The first reference to Jesus as “high priest” is found in 2:17. This verse states that, as high priest, He makes “propitiation for the sins of the people”.  The word “propitiation“, in normal English, means an appeasement; a payment which satisfies; to appease the wrath of an angry god.  The word translated “make propitiation” (2:17) is hilaskomai (Strong’s G2433), but there is absolutely no need to read into this word that God is angry with sinners, and has to be pacified.  This is indicated by the following:

1. This word hilaskomai appears only in one other place in the Bible, where it is translated as “be merciful”:

But the tax collector, standing some distance away, was even unwilling to lift up his eyes to heaven, but was beating his breast, saying, ‘God, be merciful to me, the sinner!” (Luke 18:13)

2. The KJV translates hilaskomai in Hebrews 2:17 as “make reconciliation”.  “Reconciliation” is used several times in the Bible to describe what happens when man turns to God, and it is always man that is reconciled to God; never God that is reconciled to man.  In other words, it is man that needs to change; God has always been willing to accept man.  See the article Metaphors of Salvation for more information.

3. The NIV translates hilaskomai in Hebrews 2:17 as “make atonement”, which is a more neutral word.  The word atonement originated when the Bible was first translated in English.  At that time people used the word “one” as a synonym for the verb “reconcile”.  In other words, when you reconcile two people, then you “one” them.  “At-one-ment” was used to indicate a restored relationship.  See the article Atonement for more information.

4. We should therefore rather allow hilaskomai in Hebrews 2:17 to be explained by the context, namely that hilaskomai means that He is “merciful” (2:17) and “come to the aid of those who are tempted” (2:18).

God is not angry with sinners.  Rather, He so loved the world that He sent His Only Son (John 3:16).

4:14-16 Receive mercy and find grace

The second time that we read in Hebrews about Jesus as high priest, is in 4:14-16, which is also the introduction to the great center section in Hebrews on Christ as our high priest.  In 2:17 we read that He is “merciful”, but 4:15 goes one step further by explaining how He feels towards sinners, namely that He sympathizes with our weaknesses; “therefore let us draw near with confidence to the throne of grace, so that we may receive mercy and find grace to help in time of need” (4:16).  This is also an interpretation of the word hilaskomai in 2:17. In other words, hilaskomai means that Jesus intercedes for us so that “we may receive mercy and find grace to help in time of need”.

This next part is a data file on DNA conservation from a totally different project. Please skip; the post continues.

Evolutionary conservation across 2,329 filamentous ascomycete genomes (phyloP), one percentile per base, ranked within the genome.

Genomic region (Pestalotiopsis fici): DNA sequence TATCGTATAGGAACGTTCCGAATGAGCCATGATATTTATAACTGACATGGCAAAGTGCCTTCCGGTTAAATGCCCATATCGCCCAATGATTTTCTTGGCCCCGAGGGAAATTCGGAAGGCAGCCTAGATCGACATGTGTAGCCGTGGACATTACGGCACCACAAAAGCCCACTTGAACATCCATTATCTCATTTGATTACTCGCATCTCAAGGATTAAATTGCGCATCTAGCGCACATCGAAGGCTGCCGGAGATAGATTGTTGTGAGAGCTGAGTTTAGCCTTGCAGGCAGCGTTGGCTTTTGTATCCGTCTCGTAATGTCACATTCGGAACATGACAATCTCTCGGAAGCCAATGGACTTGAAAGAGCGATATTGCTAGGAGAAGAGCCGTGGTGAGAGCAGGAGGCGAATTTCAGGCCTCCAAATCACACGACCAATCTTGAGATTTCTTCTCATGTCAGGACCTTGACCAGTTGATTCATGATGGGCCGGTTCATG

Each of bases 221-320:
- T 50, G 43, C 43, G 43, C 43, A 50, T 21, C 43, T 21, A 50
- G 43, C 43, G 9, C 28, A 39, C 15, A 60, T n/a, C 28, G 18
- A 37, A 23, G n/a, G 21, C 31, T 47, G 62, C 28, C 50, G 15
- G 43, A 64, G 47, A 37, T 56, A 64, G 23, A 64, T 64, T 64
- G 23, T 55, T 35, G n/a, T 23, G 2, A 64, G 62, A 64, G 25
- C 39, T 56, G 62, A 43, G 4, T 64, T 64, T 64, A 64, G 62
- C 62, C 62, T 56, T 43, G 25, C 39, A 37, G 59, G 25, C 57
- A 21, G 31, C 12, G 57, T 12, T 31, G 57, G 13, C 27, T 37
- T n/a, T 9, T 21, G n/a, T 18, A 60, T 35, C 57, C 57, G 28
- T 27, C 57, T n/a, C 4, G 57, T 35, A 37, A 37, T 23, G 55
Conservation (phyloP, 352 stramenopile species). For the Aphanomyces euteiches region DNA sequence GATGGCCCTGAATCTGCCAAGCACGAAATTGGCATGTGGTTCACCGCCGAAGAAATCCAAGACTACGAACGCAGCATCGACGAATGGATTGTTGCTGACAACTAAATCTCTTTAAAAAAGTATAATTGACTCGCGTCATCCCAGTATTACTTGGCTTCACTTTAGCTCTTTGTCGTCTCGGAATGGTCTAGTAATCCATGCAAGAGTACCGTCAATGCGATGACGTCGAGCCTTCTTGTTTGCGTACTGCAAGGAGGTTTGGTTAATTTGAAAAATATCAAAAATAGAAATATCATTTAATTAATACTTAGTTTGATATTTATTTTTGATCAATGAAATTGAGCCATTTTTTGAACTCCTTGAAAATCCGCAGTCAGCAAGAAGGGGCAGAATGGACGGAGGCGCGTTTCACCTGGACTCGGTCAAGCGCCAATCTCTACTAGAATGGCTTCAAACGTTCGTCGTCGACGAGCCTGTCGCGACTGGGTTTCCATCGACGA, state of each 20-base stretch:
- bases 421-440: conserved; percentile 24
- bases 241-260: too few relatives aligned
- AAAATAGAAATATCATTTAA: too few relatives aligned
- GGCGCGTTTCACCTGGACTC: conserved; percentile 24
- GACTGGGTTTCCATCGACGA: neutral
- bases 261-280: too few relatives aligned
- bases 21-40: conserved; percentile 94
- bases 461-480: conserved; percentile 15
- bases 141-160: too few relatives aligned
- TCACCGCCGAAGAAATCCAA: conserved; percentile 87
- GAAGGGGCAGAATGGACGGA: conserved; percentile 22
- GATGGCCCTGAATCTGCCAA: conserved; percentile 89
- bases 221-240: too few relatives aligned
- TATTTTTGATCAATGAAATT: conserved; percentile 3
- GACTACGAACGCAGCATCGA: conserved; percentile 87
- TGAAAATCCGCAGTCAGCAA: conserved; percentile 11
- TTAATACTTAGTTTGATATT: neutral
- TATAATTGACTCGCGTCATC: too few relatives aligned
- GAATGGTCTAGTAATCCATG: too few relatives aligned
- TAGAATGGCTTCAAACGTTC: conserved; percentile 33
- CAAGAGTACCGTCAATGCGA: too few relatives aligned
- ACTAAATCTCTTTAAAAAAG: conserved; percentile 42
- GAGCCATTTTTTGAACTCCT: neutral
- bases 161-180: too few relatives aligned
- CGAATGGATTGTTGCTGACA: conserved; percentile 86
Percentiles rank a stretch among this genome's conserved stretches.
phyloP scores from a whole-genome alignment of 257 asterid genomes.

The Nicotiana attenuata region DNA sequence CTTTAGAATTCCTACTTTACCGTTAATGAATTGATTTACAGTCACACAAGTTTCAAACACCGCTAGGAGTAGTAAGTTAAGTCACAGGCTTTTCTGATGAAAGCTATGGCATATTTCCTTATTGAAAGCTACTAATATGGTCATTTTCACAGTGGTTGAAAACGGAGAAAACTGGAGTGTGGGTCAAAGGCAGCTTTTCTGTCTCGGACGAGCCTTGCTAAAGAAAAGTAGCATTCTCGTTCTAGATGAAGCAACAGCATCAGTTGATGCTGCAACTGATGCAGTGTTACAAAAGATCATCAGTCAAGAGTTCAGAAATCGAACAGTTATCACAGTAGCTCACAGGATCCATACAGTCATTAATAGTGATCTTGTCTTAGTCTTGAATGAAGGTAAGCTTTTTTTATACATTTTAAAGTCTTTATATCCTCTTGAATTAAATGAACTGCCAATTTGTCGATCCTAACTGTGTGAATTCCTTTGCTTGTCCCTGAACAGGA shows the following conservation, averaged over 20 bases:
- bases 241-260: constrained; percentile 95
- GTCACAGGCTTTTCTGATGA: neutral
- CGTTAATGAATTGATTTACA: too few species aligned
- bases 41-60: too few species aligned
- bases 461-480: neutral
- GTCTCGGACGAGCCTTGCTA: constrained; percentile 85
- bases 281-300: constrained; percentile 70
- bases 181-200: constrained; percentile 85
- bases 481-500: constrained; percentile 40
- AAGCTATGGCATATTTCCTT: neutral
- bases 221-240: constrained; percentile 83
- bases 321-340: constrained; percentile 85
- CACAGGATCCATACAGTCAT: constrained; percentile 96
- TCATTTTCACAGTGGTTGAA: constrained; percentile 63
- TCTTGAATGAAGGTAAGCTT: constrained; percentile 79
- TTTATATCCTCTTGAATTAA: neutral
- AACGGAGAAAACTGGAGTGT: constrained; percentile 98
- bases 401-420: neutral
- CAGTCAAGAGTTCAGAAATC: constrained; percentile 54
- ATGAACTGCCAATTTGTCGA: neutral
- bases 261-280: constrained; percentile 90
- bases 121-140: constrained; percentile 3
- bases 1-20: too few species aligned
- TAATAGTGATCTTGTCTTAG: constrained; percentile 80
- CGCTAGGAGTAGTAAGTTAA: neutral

Mediator of the New Covenant

The covenant is an important concept in Hebrews.  The word “covenant” is used 21 times in Hebrews and the quotation in Hebrews 8, of the new covenant promise in Jeremiah 31, is the longest quotation in the entire New Testament.

God made the first covenant with Israel “on the day when I took them by the hand to lead them out of the land of Egypt” (8:9).  The new covenant includes that God will put His laws into their minds and write His laws on their hearts.  His people will therefore not teach one another, “for all will know me” (8:10-11).  One may argue that this promise has not yet come true, but it is important to note that Hebrews associates the new covenant with Christ’s ministry as high priest:

7:22Jesus has become the guarantee of a better covenant”.  [It is “a better covenant” because it “has been enacted on better promises” (8:6).]

9:15 He is mediator of a new covenant” (9:15).

12:24Jesus, the mediator of a new covenant

But what is this new and better covenant?  As mentioned, Hebrews 8 contains a very long quotation of the new covenant promise in Jeremiah 31.  Hebrews 10 repeats the two main points of that new covenant, namely:

10:16 I will put My laws upon their heart, and on their mind I will write them”.

10:17Their sins and their lawless deeds I will remember no more”.

However, if we consider the context of the quotation in Hebrews 10, namely to “make perfect” (10:1), which means to “take away sins” (10:4), and “forgiveness” (10:18), then we see that the main promise in the new covenant, for the writer of Hebrews, is the second point above, namely, “their sins and their lawless deeds I will remember no more”.  Jesus is the mediator of this promise, which means that Jesus is the go-between between God and man; not to appease God’s wrath, but as guarantee of God promise “I will remember their sins no more” (8:12; 10:17).

9:24 Appear in the presence of God for us

This concept of Jesus as Mediator of the new covenant is well summarized in the following statements:

9:24Christ did not enter a holy place made with hands, a mere copy of the true one, but into heaven itself, now to appear in the presence of God for us”.

7:25 Jesus “always lives to intercede for” “those who come to God through him” (7:25 NIV).

Summary

Jesus said “I … overcame and sat down with My Father on His throne” (Rev. 3:21, cf. Heb. 1:3).  His throne is the “throne of grace” (Heb. 4:16).  Our high priest Jesus is “merciful” (2:17) and sympathizes with our weaknesses (4:15).  He will “come to the aid of those who are tempted” (2:18).  If we “draw near”, we will “receive mercy and find grace to help in time of need” (4:16).  God promised, “their lawless deeds I will remember no more”, and our high priest Jesus guarantees that promise.

NEXT: Draw near with confidence

TO: General Table of Contents